OTTAWA – A new report on the single-engine F-35 has just been released by the Rideau Institute and the Canadian Centre for Policy Alternatives.
One Dead Pilot was written by University of British Columbia political science professor Michael Byers, who recently won the $50,000 Donner Prize for his book International Law and the Arctic.
The report responds to the Harper government's continued openness to the F-35 as a replacement for Canada's aging fleet of CF-18 fighter jets. With the exception of the F-35, all the aircraft currently under consideration have two engines.
As Professor Byers explains, this difference has significant safety implications, particularly for pilots operating over Canada's Arctic and vast maritime zones: "A decision to purchase a single-engine fighter would almost inevitably result in the needless loss of Canadian pilots."
Thirty-five years ago, the CF-18's twin engines were a decisive factor in its selection over the single-engine F-16.
Today, the Harper government maintains that improvements in the reliability of engines mean that single-engine aircraft are just as safe as twin-engine aircraft.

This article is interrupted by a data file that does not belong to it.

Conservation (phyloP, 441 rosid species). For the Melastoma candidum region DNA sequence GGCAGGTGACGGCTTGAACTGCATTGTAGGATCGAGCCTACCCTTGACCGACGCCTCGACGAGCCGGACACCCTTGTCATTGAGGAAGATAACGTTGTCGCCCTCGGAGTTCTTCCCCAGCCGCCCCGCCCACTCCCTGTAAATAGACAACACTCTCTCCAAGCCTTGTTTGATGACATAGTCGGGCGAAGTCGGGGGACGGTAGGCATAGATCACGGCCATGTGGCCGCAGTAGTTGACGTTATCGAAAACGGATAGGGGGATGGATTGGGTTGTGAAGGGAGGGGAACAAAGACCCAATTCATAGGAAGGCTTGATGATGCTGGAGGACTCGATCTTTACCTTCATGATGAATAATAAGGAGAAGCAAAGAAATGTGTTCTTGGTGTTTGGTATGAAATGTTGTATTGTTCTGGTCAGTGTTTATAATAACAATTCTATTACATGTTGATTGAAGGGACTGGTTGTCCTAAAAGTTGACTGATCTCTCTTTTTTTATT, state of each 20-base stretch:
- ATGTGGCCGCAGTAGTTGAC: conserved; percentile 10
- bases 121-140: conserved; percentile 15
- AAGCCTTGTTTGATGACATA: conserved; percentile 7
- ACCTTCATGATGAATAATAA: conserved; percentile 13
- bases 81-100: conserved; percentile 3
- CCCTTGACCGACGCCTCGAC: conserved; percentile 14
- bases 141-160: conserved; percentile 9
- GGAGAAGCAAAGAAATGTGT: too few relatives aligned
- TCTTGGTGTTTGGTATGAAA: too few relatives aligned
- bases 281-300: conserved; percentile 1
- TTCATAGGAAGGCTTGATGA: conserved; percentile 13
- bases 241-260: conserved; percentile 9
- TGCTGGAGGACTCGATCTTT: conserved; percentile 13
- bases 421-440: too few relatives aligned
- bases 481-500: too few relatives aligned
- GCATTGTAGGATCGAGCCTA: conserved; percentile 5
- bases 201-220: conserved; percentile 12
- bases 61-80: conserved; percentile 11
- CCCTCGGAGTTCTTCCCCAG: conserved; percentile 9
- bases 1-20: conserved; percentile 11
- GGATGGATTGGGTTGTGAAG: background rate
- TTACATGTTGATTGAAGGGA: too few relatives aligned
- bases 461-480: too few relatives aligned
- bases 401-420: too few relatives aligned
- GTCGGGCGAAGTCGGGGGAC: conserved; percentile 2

Professor Byers' report includes recent statistics from the U.S. Air Force Safety Center that disprove this assertion. The number of accidents leading to the loss of a pilot and/or aircraft remains significantly higher for single-engine fighter jets than for twin-engine fighter jets.
According to the report, the risks associated with a single-engine aircraft are compounded by Canada's challenging geography – including the remote Arctic and the world's longest coastline – as well as a near-broken search-and-rescue system. As Professor Byers explains, "A pilot forced to eject after a loss of power in the Arctic might have just a few hours to live."
For more information contact Kerri-Anne Finn, CCPA Senior Communications Officer, at 613-563-1341 x306.